The rumor has been in the press these days that Josiah Scott, the (now former) MSU Spartan from Hamilton, Ohio, is on the list of attractive prospects that could soon fill a developmental space in the secondary. For the time being, we are still in the realm of football-betting speculations, but young Scott definitely deserves a closer look.
His announcement on Dec. 30 that he would forfeit his senior season at MSU and join the NFL draft came as a surprise to many. Josiah’s ardent desire, as a high school kid, was to be a Michigan State defender. A smaller kid donning a tall afro at the time, he raised eyebrows at the beginning despite being on scholarship. At 5-foot-10 he’s apparently too short even for a DB. And at 171 pounds, some have even dubbed him “skinny”.
But wait till you see him play!
Scott is a ball hawk, with seven interceptions, 25 pass breakups, two forced fumbles and 98 tackles in three seasons. He started 30 games since he started at MSU, in the spring of 2017. There he quickly moved up from starters to the ESPN’s Freshman All-America team. His teammates nicknamed him “The Gnat”. As a freshman he played in 12 games, recording 30 tackles, 10 breakups, two interceptions and forcing one fumble.
His sophomore season was complicated by a knee injury while training, so he missed the first eight games of 2018. Scott managed to play in the final five contests, totaling two interceptions, seven breakups and 13 tackles on the year.
As for his junior year, Josiah finished with 52 tackles, three interceptions, six passes defended, one forced fumble and one fumble recovery. Add to this the All-Big Ten second-team honors voted by the media. The final count of his Spartans career amounts to 95 total tackles, six interceptions and 22 passes defended.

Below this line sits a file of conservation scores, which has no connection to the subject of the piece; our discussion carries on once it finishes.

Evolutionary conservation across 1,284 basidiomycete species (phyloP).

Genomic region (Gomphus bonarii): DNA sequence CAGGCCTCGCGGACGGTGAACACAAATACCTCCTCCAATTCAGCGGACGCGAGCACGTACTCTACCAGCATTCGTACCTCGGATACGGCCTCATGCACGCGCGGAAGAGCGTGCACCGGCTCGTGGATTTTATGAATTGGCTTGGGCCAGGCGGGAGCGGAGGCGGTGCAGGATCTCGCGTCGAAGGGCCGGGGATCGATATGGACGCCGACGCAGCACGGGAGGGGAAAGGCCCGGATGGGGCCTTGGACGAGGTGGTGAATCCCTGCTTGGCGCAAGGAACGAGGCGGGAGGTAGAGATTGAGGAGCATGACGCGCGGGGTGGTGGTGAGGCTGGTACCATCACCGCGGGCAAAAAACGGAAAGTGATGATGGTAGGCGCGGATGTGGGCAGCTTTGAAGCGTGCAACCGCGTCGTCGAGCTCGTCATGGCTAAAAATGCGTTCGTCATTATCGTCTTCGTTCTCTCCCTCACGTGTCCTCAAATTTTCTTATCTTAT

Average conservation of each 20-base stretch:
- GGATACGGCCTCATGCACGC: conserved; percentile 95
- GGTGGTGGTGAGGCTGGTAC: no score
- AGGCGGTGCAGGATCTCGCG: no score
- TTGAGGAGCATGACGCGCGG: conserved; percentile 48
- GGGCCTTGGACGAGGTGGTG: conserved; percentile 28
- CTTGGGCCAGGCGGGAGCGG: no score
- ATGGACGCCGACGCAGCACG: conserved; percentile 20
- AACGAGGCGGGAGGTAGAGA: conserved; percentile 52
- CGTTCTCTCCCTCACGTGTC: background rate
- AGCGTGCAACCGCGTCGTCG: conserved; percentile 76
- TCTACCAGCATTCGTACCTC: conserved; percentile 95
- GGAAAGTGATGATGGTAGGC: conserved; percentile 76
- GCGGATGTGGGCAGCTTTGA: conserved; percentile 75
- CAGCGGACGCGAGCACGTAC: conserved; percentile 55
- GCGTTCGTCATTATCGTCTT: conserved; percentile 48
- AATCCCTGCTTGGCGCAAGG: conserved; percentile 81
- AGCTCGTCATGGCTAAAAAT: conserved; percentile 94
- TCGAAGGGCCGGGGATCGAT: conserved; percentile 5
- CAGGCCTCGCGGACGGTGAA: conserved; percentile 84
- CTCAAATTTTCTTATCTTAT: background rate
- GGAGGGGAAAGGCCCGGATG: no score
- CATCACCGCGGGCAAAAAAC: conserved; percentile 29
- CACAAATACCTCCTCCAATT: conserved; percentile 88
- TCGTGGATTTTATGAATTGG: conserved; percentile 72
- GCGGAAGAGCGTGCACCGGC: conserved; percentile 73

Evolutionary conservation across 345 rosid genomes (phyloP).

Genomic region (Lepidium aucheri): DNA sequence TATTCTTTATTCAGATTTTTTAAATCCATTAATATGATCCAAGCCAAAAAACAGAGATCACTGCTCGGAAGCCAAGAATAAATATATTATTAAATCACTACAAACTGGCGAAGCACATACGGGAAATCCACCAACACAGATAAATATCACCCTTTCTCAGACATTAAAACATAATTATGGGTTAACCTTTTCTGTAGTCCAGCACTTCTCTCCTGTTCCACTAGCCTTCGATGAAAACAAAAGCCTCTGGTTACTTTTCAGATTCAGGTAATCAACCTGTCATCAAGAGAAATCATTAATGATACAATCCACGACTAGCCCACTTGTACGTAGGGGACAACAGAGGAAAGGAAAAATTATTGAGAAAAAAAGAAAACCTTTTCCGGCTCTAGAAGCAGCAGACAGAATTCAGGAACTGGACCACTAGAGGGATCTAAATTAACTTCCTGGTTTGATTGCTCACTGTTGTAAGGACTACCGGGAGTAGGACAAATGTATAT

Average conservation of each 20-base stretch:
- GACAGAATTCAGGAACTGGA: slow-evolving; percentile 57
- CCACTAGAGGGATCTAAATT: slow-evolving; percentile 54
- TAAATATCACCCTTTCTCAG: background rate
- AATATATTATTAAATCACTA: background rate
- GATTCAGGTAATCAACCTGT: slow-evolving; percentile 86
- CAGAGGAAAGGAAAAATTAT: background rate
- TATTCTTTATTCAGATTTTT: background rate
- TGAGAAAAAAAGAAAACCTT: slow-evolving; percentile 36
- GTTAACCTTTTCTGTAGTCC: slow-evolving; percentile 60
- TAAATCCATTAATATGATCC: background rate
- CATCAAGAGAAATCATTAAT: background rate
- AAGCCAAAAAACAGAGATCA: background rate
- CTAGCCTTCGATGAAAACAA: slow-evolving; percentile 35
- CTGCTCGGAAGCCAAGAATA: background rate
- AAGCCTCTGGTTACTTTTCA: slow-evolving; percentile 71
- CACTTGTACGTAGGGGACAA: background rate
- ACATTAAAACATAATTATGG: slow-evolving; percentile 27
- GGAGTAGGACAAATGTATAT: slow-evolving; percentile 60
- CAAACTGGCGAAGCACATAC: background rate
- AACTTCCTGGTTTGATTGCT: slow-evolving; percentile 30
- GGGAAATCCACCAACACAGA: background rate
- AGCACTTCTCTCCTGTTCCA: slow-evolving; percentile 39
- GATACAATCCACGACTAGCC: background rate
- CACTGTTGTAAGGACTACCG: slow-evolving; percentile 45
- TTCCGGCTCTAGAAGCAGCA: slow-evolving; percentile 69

MSU coach Mark Dantonio, commenting on Scott’s draft decision, said that the talented cornerback has been “helping our defense become one of the best in the nation when he was on the field”. The cornerback thanked publicly Dantonio and the whole MSU coaching staff while admitting that “my lifelong dream is to play in the National Football League.”
There is a family background to Josiah’s football passion. He is the youngest of four Scott boys, all of them football players. The two oldest, Isaiah and Joshua are now football coaches in the Cincinnati area while Elijah is a linebacker at Mount Union. All of them were trained in the backyard by their father, Oliver Scott, himself a remarkable athlete in high school days. Oliver, 59, got a scholarship for Ohio University but gave it up because of a conflict with the new coach of the Bobcats.
Training four strong boys to become football players was Oliver Scott’s “revenge”. His youngest, and smallest, could still turn out as the one with the brightest career in the coming years.